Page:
James Beattie managed to get one back and send them in at half-time with hope (a bit like when Romelu Lukaku scored last weekend). Djibril Cisse then bounced out after half-time with a fire extinguisher and sorted that out. Nothing really happened for 40 minutes bar Goodison getting progressively more empty.
Except them getting two red cards is always funny, especially when it was Graham LIVERPOLL who sent them both off. He might not have been able to figure out when he’d already booked someone, but he didn’t half get under their skin.
Everton 1 Liverpool 2 – October 20, 2007: The Dirk Kuyt Derby
IT’S the rules: derbies get names. And this one is The Dirk Kuyt Derby.
It was very nearly The Lucas Leiva Derby.
It could have been another Ste Gerrard Derby and across the park it is probably The Mark Clattenburg Derby. It could well be The Tony Hibbert Derby but then which of them aren’t.
Some would argue it could be The Rafa Benitez Derby; in many ways it could be *the* Rafa Benitez game. We were turgid first half and deservedly behind, Gerrard runs the length of the pitch to win the first penalty early in the second half, which Kuyt rolls home.
Benitez makes the massive sub to hook Gerrard, Everton celebrate it like it is a goal, Dirk Kuyt should be sent off, Lucas nearly wins the game for Benitez, stopped only by Phil Neville getting sent off in yet another Derby and then Dirk Kuyt actually does win the game.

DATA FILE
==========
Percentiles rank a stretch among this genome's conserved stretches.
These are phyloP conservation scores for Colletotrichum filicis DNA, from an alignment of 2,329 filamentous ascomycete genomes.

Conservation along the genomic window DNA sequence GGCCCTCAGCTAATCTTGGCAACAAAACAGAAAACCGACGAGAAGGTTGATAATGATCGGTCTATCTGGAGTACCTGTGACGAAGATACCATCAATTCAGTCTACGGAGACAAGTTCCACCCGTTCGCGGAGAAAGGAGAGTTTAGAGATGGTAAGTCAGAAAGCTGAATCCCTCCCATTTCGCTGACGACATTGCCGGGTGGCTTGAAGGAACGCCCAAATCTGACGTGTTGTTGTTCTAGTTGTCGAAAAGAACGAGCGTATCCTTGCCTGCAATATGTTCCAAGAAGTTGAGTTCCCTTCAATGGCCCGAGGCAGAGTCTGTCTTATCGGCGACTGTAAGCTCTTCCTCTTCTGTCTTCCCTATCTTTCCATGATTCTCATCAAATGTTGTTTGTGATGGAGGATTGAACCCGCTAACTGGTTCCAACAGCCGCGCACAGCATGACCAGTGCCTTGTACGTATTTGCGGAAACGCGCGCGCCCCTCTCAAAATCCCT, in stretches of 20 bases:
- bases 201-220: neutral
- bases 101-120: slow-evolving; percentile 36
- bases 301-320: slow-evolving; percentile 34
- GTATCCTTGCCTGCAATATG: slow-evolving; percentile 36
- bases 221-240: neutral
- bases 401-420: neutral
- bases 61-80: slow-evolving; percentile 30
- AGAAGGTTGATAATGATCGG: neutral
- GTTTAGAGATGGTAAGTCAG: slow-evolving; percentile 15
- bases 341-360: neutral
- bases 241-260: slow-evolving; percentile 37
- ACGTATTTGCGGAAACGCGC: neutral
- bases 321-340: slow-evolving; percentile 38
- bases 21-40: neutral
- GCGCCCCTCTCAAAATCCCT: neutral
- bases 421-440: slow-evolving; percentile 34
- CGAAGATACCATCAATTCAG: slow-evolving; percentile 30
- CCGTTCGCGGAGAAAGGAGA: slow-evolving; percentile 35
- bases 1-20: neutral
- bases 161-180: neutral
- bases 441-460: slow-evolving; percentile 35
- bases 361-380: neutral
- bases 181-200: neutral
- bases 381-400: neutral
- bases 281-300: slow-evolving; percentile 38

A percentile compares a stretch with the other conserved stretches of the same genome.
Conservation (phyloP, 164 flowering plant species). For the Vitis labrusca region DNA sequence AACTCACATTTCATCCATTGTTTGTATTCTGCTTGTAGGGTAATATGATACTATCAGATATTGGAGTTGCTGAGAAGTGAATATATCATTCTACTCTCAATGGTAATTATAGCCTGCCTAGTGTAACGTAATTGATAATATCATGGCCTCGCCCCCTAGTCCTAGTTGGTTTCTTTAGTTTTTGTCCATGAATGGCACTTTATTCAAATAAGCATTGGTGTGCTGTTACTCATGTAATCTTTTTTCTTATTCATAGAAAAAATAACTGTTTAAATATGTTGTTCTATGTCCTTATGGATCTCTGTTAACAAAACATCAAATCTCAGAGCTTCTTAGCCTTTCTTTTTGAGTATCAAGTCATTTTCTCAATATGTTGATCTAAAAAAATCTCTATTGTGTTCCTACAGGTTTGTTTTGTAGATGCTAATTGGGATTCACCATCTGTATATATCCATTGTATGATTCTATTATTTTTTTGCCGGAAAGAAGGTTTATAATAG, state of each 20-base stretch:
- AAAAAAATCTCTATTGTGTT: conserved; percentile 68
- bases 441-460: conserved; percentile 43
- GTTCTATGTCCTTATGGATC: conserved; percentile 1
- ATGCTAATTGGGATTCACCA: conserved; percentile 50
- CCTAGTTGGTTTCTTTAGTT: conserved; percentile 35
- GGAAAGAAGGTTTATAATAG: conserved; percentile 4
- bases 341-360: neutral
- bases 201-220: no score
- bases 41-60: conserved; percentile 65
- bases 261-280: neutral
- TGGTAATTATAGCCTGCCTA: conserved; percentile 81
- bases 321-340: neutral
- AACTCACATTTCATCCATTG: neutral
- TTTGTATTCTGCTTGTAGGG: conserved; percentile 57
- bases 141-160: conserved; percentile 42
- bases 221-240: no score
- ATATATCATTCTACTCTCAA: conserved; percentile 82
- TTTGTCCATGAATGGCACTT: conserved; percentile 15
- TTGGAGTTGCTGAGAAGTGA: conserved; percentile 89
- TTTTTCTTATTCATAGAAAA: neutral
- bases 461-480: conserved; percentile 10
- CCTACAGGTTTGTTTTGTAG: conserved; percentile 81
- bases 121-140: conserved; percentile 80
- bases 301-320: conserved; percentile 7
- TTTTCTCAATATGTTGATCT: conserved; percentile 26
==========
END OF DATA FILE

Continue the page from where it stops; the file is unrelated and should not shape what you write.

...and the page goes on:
Then, Jamie Carragher fouls someone in our box, denies the foul and celebrates the win in effectively the same move, running towards the away end. Practically everyone in the world is left fuming. In one of his autobiographies Gerrard says he would never forgive Benitez for the sub. Practically everyone in the world being left fuming might as well be Benitez’s personal brand.
That and walking tightropes, often of his own creation. Often because why not. Someone has to make this interesting for him. I loved the gnarly bastard genius then and I love the gnarly bastard genius now, though I am worried Newcastle might be making him slightly less spiky.
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But even the gnarly bastard genius isn’t having this off Dirk. Kuyt working himself into the ground and collecting himself twice to just roll the ball beyond Tim Howard. Dirk’s mane, his cool, his balls of steel, whipping Goodison into a frenzy, putting them out of their misery.
It’s the perfect Goodison Derby win.
We were mostly poor. Our goalscorer should have been sent off. Everton went ahead in the game. We get two penalties. Everton go down to nine men. The only way it can be better is if we win 0-5. Kuyt would take a penalty to save your life. Kuyt would score it. Then he would pop round to yours and help you pop some shelves up in your back bedroom.
I met Dirk twice, you know. One was before The Andy Carroll Semi-Final Derby. I think John asked him if we would beat Everton. He turned, deadly serious, and said: “We have to!”